A new report from the CUNY Graduate Center shows the extent to which the rich are getting richer in New York City, while the poor struggle to gain a foothold.
In 1990, the top one percent of households in New York made $452,000 a year. By the time of the 2010 census, they were making $717,000 a year. During that same period, earnings for the poorest New York families remained nearly flat.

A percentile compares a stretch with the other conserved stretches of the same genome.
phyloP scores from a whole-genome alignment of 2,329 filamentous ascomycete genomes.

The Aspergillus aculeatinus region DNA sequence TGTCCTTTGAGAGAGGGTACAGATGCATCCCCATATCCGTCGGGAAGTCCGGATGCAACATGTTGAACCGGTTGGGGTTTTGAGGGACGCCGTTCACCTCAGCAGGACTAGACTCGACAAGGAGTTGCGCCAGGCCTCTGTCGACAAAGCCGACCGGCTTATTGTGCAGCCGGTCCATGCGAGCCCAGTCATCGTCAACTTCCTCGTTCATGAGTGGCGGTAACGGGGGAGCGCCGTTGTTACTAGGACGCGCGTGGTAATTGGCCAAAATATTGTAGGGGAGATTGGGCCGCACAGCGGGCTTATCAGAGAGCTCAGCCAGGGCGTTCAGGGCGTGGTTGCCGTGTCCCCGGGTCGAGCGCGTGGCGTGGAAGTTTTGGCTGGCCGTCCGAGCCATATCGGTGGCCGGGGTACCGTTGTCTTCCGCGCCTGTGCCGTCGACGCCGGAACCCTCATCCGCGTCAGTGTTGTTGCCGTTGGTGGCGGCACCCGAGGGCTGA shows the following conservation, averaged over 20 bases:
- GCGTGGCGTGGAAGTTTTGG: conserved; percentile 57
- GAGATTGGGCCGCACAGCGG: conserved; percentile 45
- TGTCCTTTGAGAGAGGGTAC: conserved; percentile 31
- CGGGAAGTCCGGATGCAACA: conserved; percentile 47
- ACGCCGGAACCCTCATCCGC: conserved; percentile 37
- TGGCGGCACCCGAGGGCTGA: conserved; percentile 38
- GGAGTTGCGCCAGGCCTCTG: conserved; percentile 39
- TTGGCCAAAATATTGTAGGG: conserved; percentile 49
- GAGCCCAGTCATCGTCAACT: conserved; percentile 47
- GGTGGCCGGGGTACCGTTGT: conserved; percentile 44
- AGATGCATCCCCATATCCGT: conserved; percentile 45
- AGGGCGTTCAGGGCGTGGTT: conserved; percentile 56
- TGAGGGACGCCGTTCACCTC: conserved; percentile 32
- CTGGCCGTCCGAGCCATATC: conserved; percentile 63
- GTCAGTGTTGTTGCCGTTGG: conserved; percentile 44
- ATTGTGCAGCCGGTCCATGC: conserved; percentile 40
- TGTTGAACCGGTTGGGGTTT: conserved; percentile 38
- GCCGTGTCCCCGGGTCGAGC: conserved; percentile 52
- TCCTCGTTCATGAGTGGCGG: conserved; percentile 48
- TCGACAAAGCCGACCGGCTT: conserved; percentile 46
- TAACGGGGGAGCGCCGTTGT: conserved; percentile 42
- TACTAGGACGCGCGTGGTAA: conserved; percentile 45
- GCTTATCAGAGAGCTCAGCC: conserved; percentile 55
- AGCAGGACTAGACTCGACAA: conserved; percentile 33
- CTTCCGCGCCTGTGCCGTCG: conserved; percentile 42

"What we're seeing here is this process of polarization where those at the top can certainly afford to live in this city because of their continually increasing incomes. Those at the bottom often have no choices," said Laird Bergad, director of the Center for Latin American, Caribbean and Latino Studies at CUNY, and author of the report.
There's some evidence that New York's high housing prices force some middle-income earners out of the five boroughs, which further widens the gap between the rich and the poor, Bergad added.